Diagnosed with Astroids

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One year from today, an astroid known as The End III will collide with earth and destroy everything on it. FAKE NEWS of course, but let’s pretend for just a moment that it was true.

            How would you react? What would you do if you found out your future was not going to be as you expected? How would you live your remaining days on earth? How would you prepare for the end? Would you max out your credit cards and throw a millionaire style mega party? Would you lock yourself in your house, draw all the shades and hide in the corner of the attic? Would you cash in your retirement and buy a yacht? Would you stop hanging around certain friends and spend your last year with just your family? Would you make amends with your ex and crazy neighbor? Would you wake each morning angry and depressed, or would you be eager to accomplish as much as you could in the short time you had left?

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Getting diagnosed with an incurable progressive disease that often leads to severe disability is not much different than hearing about a fatal astroid colliding with our planet. In between all the doubts and questions is the fear and anger that comes from such shocking, life-altering news.

I have lived with Multiple Sclerosis for two decades. Although it has been twenty years since I first had to face the realization that my life and expectations for the future would change forever, I will never forget that fear, anger and depression that soon followed. An astroid did indeed collide with my planet.

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The first couple of years after getting my diagnosis were spent preparing for the end of the world as I knew it. I sold my small business, my motorcycles and prepared for the worse. I told all my close friends and family that the fun was over and I was destined for a life of disability and despair. My life and the future I had hoped to enjoy were about to be crushed by an unavoidable disaster and I had no means to control it’s course. Any dreams I had of enjoying retirement later in life were shattered. I believed I would never make it to my golden years, and if I did, I would be physically unable to enjoy them. I certainly did not throw myself a block party during the first few years after getting my diagnosis.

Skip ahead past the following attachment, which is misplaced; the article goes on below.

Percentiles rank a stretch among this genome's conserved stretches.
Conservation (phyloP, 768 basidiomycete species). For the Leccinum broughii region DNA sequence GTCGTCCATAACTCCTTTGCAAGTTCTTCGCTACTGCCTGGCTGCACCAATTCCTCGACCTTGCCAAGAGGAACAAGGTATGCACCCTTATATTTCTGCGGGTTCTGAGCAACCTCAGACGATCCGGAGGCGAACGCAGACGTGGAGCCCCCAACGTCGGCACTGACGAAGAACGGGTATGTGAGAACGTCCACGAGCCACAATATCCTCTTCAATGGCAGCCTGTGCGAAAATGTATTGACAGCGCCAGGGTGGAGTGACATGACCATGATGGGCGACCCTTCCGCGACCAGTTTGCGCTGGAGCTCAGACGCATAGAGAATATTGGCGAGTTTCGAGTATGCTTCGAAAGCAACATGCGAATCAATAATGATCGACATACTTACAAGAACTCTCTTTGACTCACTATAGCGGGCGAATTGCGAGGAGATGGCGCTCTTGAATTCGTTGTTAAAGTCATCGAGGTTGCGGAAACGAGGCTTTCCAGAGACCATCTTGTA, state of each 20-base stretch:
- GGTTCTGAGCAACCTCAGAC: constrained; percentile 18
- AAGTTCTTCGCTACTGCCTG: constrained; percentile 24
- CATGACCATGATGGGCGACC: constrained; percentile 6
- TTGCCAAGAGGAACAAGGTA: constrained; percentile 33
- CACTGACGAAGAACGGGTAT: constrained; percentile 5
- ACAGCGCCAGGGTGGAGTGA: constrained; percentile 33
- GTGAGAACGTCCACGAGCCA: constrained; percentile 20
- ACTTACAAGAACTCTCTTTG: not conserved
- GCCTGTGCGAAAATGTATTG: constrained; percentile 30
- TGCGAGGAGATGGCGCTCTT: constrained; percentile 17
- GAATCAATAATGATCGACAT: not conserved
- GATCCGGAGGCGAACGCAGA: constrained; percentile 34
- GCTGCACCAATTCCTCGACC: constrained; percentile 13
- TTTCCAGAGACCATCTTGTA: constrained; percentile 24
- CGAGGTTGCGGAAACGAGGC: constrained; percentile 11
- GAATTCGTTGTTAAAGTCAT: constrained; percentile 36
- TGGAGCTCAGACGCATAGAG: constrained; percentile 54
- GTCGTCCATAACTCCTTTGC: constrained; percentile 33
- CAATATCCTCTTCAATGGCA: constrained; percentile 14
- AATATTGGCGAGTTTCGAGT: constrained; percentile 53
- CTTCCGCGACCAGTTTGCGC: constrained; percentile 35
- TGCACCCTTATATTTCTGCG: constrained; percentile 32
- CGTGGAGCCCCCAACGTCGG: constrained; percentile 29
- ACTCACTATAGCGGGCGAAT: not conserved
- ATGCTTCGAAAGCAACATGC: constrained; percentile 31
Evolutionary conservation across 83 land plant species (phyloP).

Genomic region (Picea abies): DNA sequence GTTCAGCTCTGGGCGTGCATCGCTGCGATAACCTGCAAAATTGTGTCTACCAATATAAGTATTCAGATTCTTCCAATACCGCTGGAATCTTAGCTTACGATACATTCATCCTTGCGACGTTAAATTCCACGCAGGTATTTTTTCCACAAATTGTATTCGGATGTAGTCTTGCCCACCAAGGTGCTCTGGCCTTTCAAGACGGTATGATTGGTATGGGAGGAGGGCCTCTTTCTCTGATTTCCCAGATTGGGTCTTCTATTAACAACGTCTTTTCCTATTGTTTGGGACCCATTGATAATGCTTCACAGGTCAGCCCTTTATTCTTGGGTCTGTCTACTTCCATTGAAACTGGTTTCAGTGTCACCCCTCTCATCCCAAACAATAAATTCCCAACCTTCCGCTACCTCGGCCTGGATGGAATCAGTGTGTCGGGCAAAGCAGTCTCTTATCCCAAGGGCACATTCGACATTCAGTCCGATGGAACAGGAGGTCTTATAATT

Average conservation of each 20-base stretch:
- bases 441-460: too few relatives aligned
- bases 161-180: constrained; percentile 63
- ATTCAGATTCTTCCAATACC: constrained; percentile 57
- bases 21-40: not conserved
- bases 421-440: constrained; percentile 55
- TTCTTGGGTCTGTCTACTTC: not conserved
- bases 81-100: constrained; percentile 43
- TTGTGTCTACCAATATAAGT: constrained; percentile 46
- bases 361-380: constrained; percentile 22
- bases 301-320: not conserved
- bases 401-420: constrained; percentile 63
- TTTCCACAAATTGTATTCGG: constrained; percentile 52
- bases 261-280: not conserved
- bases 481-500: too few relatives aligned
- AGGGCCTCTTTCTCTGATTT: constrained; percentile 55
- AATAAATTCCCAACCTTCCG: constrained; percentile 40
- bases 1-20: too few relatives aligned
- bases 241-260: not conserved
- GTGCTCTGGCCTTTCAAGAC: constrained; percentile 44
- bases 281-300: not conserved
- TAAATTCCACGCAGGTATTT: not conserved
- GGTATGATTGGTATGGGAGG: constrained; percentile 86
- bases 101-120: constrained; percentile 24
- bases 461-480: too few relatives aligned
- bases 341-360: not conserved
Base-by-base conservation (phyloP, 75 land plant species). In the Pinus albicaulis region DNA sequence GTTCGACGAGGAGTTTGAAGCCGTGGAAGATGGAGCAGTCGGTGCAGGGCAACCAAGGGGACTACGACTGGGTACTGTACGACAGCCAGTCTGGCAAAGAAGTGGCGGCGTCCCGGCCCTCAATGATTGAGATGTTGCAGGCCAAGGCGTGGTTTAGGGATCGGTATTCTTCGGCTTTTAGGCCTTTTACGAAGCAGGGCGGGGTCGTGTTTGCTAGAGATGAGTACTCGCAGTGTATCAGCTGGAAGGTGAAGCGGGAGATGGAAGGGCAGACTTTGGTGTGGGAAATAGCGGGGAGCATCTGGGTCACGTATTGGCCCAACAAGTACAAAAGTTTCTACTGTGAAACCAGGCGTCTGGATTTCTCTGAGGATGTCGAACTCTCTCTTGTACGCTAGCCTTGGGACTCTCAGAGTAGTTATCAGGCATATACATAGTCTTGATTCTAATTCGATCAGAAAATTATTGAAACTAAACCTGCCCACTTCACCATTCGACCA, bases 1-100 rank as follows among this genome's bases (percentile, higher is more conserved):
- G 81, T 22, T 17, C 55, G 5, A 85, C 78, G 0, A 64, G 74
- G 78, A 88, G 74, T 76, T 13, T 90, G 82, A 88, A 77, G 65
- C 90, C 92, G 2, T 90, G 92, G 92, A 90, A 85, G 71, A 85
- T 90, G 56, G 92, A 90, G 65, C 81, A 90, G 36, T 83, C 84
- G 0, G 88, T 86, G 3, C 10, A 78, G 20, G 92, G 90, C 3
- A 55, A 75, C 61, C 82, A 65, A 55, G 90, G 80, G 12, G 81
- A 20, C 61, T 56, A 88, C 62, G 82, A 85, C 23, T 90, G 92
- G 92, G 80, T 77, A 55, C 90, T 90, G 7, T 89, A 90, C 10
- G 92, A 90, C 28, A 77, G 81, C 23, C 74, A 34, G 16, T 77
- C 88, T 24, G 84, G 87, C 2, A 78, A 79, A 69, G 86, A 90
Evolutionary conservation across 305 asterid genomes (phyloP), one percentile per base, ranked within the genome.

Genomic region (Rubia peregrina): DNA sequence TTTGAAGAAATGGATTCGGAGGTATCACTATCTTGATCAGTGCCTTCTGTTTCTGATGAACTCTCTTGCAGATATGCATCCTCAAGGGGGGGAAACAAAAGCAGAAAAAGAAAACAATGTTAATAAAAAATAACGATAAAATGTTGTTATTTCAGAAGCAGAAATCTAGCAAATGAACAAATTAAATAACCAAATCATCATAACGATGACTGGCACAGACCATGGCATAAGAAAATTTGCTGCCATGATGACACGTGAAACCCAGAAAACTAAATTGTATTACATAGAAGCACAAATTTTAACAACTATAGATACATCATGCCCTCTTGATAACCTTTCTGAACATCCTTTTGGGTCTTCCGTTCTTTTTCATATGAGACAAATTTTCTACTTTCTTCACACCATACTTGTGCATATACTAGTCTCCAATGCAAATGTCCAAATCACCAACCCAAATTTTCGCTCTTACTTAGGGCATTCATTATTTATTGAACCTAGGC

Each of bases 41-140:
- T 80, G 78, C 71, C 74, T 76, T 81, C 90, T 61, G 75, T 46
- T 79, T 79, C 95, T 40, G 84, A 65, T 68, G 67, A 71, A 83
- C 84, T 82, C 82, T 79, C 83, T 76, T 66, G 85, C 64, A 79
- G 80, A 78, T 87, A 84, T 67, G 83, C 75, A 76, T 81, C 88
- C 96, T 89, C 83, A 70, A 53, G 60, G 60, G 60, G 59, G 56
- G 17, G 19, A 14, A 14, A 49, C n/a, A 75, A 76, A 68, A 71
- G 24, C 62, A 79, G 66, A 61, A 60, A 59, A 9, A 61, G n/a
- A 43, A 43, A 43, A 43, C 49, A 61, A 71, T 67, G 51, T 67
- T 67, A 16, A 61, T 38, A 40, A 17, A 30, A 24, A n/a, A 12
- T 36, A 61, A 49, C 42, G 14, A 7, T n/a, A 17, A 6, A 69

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Eventually, after getting on a disease modifying treatment and having little disease progression over the first five years, the fear and anger subsided. I realized I could possibly manage the severity of my disease and slow down the progression and level of my disability. I didn’t expect my disease to go away, but I learned to live with it by taking care of myself physically and mentally. I learned how to make the best out of what having MS presented.

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Better yet, I began to see how getting such a diagnosis made it possible for me to do some of the things I wanted to experience sooner than later in life. My MS diagnosis gave me special permission to live each day as if it might be my last. Knowing each good day was a gift, I tried hard to make each one count in a positive way. This is how I have managed to continue living well for two decades. So well in fact, I often forget to worry about the future!

There are no guarantees in life, and astroids do happen. Life is short, so try to enjoy the ride.

Longhaulpaul

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